Teamster union officials have ordered AHF Products workers at the company’s Beverly, West Virginia plant to abandon their jobs and go on strike.

The situation raises serious concerns for workers who believe there is much to lose from engaging in a union-ordered strike.

Employees have the right under federal labor law to rebuff union officials’ strike demands, but it is important for you to be informed before you do so.


Teamster union officials have a decades long history of abusing workers’ rights and disciplining and firing workers who do not kowtow to their dictates. For example:

Healthcare Worker Sues Teamsters Union and Healthcare Facility for Violating West Virginia Right to Work Law

Teamsters Officials Misled Pepsi Employee About His Rights, Attempted to Have Him Fired for Asking About Leaving Union

Disney and UPS Workers Win Labor Board Decision Against Teamsters Union for “Repeatedly and Deliberately” Violating Their Rights

Federal Labor Board Announces Prosecution of Local Teamster Union Bosses For Threats Against Workers

Bus Drivers Slam the Brakes on Teamster Union Boss Intimidation and Threats

Seven Employees Force Settlement with Teamster Local Union Brass

Army Wives Driver Wins over $55k in Lost Wages After Teamster Union Boss Blacklisting

For this reason, AHF Products workers at the Beverly plant may want to contact the National Right to Work Legal Defense Foundation to learn how they can avoid fines and other vicious union discipline for continuing to report or returning to work to support themselves and their families. Much of the important information about your rights can be found on our website here. If you would like to request advice or help from Foundation attorneys, fill out this form or call 800-336-3600 toll free.

The Foundation wants you to learn about your legal rights from independent sources. You should not rely on what self-interested union officials tell you. For over four decades, Foundation attorneys have worked in the courts to protect and expand the rights of individual employees in situations such as strikes. It is the nation’s premier organization exclusively dedicated to providing free legal assistance to employee victims of forced unionism abuse.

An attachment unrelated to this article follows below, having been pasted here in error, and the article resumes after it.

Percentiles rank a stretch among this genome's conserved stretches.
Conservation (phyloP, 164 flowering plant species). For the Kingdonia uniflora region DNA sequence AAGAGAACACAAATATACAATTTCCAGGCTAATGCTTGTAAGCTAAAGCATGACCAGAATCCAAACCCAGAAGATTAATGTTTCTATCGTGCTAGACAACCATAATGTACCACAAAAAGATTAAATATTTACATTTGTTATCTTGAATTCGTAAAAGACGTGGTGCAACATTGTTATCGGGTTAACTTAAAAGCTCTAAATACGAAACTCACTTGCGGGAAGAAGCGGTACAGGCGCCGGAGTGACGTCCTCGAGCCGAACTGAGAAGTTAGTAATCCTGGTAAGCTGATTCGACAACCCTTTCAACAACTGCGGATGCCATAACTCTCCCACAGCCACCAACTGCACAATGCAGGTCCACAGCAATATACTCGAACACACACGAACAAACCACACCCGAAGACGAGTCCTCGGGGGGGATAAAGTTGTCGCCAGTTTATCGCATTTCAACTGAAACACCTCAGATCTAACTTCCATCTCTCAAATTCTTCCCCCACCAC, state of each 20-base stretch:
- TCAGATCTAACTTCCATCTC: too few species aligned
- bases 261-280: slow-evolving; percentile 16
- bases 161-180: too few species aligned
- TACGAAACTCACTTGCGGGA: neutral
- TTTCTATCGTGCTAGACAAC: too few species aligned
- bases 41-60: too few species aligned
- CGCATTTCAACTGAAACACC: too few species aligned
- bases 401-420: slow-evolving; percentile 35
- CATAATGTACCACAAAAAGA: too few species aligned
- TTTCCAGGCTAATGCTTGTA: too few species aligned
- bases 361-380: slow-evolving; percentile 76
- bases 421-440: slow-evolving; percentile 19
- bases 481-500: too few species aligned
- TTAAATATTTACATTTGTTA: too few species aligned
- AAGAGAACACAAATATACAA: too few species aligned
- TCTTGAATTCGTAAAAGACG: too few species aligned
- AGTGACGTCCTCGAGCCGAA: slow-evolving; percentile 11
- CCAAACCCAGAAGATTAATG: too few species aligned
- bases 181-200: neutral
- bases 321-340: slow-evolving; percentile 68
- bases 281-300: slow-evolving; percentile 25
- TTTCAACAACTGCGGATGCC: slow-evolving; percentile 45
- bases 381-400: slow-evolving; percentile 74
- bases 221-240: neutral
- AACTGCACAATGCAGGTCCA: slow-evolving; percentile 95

Workers should know they have the following rights:

(1) You have the right to resign your membership in the union. If you don’t support this union, you can send the union a letter resigning your membership.

(2) You have the right to go to work even if the union bosses order a strike. Union officials can (and often do) levy burdensome monetary fines against union members who work during a strike. So, you should seriously consider resigning your union membership BEFORE you go to work during a strike. Resignation is the only way to avoid these ruinous union fines and discipline. See Union Discipline and Employee Rights. Your resignation letter must be postmarked THE DAY BEFORE you go to work during a strike, or be hand delivered to the union BEFORE you actually go to work.

(3) The West Virginia Right to Work law is in effect and applies to collective bargaining agreements entered into, modified, renewed, or extended after July 1, 2016. West Virginia workers cannot be compelled to pay union dues or fees once their collective bargaining agreement expires, and they resign from union membership and revoke any union dues deduction authorization they might have signed. You can find more information about West Virginia’s Right to Work Law here.

(4) Under federal labor law, employees can revoke their union dues deduction authorizations once a contract ends and is no longer in effect. Here is a sample letter for employees who wish to resign their union membership and stop paying union dues and fees.

NOTE: While not legally required, it is a better practice to send your letter to the union by certified mail, and save a copy of your letter and the certified mail receipts to prove delivery. If you hand deliver a letter, make sure that you have a reliable witness to the delivery. Union officials may deny they actually received resignations and initiate discipline against non-striking workers anyway.

(5) Depending on the timing, workers also have the right to vote the union out of their workplace, via a decertification or withdrawal of recognition process. Information can be found here.